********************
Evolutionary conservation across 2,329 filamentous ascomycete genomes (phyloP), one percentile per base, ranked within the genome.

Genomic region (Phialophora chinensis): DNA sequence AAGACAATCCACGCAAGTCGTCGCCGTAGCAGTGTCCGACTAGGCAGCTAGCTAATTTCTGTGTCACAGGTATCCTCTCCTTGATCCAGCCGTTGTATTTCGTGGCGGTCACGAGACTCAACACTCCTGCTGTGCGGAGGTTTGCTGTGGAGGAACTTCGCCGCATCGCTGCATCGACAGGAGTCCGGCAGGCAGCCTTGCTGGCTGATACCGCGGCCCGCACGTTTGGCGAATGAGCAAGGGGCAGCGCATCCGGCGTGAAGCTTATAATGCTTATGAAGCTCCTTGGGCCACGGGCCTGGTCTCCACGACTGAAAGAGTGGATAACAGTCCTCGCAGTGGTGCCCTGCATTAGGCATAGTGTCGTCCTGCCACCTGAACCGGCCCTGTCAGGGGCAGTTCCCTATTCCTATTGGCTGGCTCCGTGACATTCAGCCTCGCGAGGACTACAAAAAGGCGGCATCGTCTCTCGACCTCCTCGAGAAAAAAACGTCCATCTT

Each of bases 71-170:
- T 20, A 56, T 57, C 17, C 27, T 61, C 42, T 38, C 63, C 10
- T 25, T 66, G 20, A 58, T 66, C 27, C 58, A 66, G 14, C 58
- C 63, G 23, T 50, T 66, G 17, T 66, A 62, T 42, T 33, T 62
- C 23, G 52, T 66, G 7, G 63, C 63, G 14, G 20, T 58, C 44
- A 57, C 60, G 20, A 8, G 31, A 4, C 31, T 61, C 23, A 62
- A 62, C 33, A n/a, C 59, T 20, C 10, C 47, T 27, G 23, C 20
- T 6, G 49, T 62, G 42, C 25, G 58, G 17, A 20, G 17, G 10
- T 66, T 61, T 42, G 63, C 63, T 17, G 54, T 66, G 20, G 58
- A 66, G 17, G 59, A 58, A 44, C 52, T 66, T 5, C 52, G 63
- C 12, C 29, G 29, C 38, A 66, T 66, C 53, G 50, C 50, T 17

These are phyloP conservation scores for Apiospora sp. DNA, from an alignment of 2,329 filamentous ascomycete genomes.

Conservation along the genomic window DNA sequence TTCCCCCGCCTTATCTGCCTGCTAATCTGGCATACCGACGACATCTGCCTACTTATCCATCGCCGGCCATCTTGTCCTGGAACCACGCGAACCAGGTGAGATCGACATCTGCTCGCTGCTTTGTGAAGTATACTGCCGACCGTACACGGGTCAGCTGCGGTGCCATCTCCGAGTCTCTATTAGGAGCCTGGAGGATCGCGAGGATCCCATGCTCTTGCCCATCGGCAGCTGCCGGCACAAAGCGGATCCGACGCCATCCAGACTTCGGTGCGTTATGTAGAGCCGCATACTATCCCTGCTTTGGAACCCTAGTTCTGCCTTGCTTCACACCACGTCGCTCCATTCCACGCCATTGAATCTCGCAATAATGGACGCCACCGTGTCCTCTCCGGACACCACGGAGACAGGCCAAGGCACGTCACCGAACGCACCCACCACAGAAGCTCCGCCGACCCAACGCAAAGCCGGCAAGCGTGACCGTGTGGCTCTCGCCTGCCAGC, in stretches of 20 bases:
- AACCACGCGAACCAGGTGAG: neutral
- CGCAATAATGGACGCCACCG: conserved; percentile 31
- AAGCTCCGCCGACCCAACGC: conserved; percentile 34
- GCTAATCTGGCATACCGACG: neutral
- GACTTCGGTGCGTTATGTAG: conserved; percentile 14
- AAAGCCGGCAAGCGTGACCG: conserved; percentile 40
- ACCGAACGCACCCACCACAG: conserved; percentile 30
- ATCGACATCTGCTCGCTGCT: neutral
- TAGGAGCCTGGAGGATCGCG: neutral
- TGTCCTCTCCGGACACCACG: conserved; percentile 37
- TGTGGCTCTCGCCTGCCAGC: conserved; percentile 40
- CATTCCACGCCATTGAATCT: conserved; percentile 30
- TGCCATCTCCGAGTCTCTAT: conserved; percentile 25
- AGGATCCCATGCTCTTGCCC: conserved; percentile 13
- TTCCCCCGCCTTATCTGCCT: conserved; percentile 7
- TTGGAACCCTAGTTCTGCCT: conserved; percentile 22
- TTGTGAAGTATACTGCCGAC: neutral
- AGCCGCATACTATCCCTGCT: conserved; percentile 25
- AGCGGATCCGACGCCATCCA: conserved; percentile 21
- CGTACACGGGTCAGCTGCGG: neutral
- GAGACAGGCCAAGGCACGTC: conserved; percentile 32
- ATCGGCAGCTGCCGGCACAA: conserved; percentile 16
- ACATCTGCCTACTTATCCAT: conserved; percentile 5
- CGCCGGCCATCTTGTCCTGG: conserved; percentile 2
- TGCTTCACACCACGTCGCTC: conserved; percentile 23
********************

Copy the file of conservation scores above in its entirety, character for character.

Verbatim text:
Evolutionary conservation across 2,329 filamentous ascomycete genomes (phyloP), one percentile per base, ranked within the genome.

Genomic region (Phialophora chinensis): DNA sequence AAGACAATCCACGCAAGTCGTCGCCGTAGCAGTGTCCGACTAGGCAGCTAGCTAATTTCTGTGTCACAGGTATCCTCTCCTTGATCCAGCCGTTGTATTTCGTGGCGGTCACGAGACTCAACACTCCTGCTGTGCGGAGGTTTGCTGTGGAGGAACTTCGCCGCATCGCTGCATCGACAGGAGTCCGGCAGGCAGCCTTGCTGGCTGATACCGCGGCCCGCACGTTTGGCGAATGAGCAAGGGGCAGCGCATCCGGCGTGAAGCTTATAATGCTTATGAAGCTCCTTGGGCCACGGGCCTGGTCTCCACGACTGAAAGAGTGGATAACAGTCCTCGCAGTGGTGCCCTGCATTAGGCATAGTGTCGTCCTGCCACCTGAACCGGCCCTGTCAGGGGCAGTTCCCTATTCCTATTGGCTGGCTCCGTGACATTCAGCCTCGCGAGGACTACAAAAAGGCGGCATCGTCTCTCGACCTCCTCGAGAAAAAAACGTCCATCTT

Each of bases 71-170:
- T 20, A 56, T 57, C 17, C 27, T 61, C 42, T 38, C 63, C 10
- T 25, T 66, G 20, A 58, T 66, C 27, C 58, A 66, G 14, C 58
- C 63, G 23, T 50, T 66, G 17, T 66, A 62, T 42, T 33, T 62
- C 23, G 52, T 66, G 7, G 63, C 63, G 14, G 20, T 58, C 44
- A 57, C 60, G 20, A 8, G 31, A 4, C 31, T 61, C 23, A 62
- A 62, C 33, A n/a, C 59, T 20, C 10, C 47, T 27, G 23, C 20
- T 6, G 49, T 62, G 42, C 25, G 58, G 17, A 20, G 17, G 10
- T 66, T 61, T 42, G 63, C 63, T 17, G 54, T 66, G 20, G 58
- A 66, G 17, G 59, A 58, A 44, C 52, T 66, T 5, C 52, G 63
- C 12, C 29, G 29, C 38, A 66, T 66, C 53, G 50, C 50, T 17

These are phyloP conservation scores for Apiospora sp. DNA, from an alignment of 2,329 filamentous ascomycete genomes.

Conservation along the genomic window DNA sequence TTCCCCCGCCTTATCTGCCTGCTAATCTGGCATACCGACGACATCTGCCTACTTATCCATCGCCGGCCATCTTGTCCTGGAACCACGCGAACCAGGTGAGATCGACATCTGCTCGCTGCTTTGTGAAGTATACTGCCGACCGTACACGGGTCAGCTGCGGTGCCATCTCCGAGTCTCTATTAGGAGCCTGGAGGATCGCGAGGATCCCATGCTCTTGCCCATCGGCAGCTGCCGGCACAAAGCGGATCCGACGCCATCCAGACTTCGGTGCGTTATGTAGAGCCGCATACTATCCCTGCTTTGGAACCCTAGTTCTGCCTTGCTTCACACCACGTCGCTCCATTCCACGCCATTGAATCTCGCAATAATGGACGCCACCGTGTCCTCTCCGGACACCACGGAGACAGGCCAAGGCACGTCACCGAACGCACCCACCACAGAAGCTCCGCCGACCCAACGCAAAGCCGGCAAGCGTGACCGTGTGGCTCTCGCCTGCCAGC, in stretches of 20 bases:
- AACCACGCGAACCAGGTGAG: neutral
- CGCAATAATGGACGCCACCG: conserved; percentile 31
- AAGCTCCGCCGACCCAACGC: conserved; percentile 34
- GCTAATCTGGCATACCGACG: neutral
- GACTTCGGTGCGTTATGTAG: conserved; percentile 14
- AAAGCCGGCAAGCGTGACCG: conserved; percentile 40
- ACCGAACGCACCCACCACAG: conserved; percentile 30
- ATCGACATCTGCTCGCTGCT: neutral
- TAGGAGCCTGGAGGATCGCG: neutral
- TGTCCTCTCCGGACACCACG: conserved; percentile 37
- TGTGGCTCTCGCCTGCCAGC: conserved; percentile 40
- CATTCCACGCCATTGAATCT: conserved; percentile 30
- TGCCATCTCCGAGTCTCTAT: conserved; percentile 25
- AGGATCCCATGCTCTTGCCC: conserved; percentile 13
- TTCCCCCGCCTTATCTGCCT: conserved; percentile 7
- TTGGAACCCTAGTTCTGCCT: conserved; percentile 22
- TTGTGAAGTATACTGCCGAC: neutral
- AGCCGCATACTATCCCTGCT: conserved; percentile 25
- AGCGGATCCGACGCCATCCA: conserved; percentile 21
- CGTACACGGGTCAGCTGCGG: neutral
- GAGACAGGCCAAGGCACGTC: conserved; percentile 32
- ATCGGCAGCTGCCGGCACAA: conserved; percentile 16
- ACATCTGCCTACTTATCCAT: conserved; percentile 5
- CGCCGGCCATCTTGTCCTGG: conserved; percentile 2
- TGCTTCACACCACGTCGCTC: conserved; percentile 23